The vector retrieval module 36 uses a closeness or similarity measure. All index terms within a query are assigned a weighted value. These term weight values are used to calculated closeness, i.e., the degree of similarity between each tag 18 stored in the tag database 30 and the user's query. As illustrated, tags 18 are arranged spatially (in search space) around a query 44, and the closest tags 18 to the query 44 are returned as results 42. Using the vector retrieval model 36, the results 42 can be sorted according to closeness to the query 44, thereby providing a ranking of results 42.
In a variation of the vector retrieval module 36, known as latent semantic indexing, synonyms of a query are mapped with the query 44 in a concept space. Other words within the concept space are then used in determining the closeness of tags 18 to the query 44.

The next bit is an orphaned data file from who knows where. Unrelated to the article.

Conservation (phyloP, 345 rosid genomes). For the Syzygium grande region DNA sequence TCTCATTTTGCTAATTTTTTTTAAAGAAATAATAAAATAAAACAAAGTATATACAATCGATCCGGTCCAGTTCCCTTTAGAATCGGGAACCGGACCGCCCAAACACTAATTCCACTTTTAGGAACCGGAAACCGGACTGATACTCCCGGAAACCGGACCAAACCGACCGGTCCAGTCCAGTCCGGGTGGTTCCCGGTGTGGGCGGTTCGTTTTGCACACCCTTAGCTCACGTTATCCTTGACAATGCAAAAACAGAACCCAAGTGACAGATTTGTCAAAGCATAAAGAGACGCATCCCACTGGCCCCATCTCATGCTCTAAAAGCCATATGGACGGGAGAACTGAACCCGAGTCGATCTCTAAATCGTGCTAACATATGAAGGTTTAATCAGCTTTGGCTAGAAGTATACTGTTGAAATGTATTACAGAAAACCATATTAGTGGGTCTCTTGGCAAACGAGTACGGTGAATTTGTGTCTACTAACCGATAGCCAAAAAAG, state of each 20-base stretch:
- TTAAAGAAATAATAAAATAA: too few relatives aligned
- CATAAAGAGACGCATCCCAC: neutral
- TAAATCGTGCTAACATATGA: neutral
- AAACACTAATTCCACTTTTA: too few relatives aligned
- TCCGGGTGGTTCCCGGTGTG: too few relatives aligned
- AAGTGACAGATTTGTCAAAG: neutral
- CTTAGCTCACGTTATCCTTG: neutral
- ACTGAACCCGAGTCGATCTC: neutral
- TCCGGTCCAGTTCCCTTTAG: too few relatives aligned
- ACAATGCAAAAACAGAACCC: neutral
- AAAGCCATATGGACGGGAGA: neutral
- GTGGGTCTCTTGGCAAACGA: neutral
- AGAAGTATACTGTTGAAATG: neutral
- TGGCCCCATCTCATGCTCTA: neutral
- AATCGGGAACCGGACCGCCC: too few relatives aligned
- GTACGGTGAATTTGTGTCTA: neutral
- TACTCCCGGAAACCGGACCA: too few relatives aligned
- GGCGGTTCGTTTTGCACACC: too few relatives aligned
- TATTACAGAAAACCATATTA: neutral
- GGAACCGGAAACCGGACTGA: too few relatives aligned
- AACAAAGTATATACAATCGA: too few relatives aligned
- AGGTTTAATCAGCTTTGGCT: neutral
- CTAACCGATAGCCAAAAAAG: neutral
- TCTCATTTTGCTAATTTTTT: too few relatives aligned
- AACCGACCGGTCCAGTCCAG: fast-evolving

The probabilistic retrieval module 38 uses a trained model to represent information sets that are embodied in the tag content stored in tag database 30. The model is probabilistically trained using training examples of tag data where desired excerpts are labeled from within known media content. Once trained, the model can predict the likelihood that given patterns in subsequent tag data (corresponding to a newly tagged media broadcast, for example) correspond to any of the previously trained models. In this way, a first model could be trained to represent well chosen scenes to be extracted from football games; a second model could be trained to represent well chosen scenes from Broadway musicals. After training, the probabilistic retrieval module could examine an unknown set of tags obtained from database 30 and would have the ability to determine whether the tags more closely match the football game or the Broadway musical. If the user is constructing a documentary featuring Broadway musicals, he or she could use the Broadway musicals model to scan hundreds of megabytes of tag data (representing any content from sporting events to news to musicals) and the model will identify those scenes having highest probability of matching the Broadway musicals theme.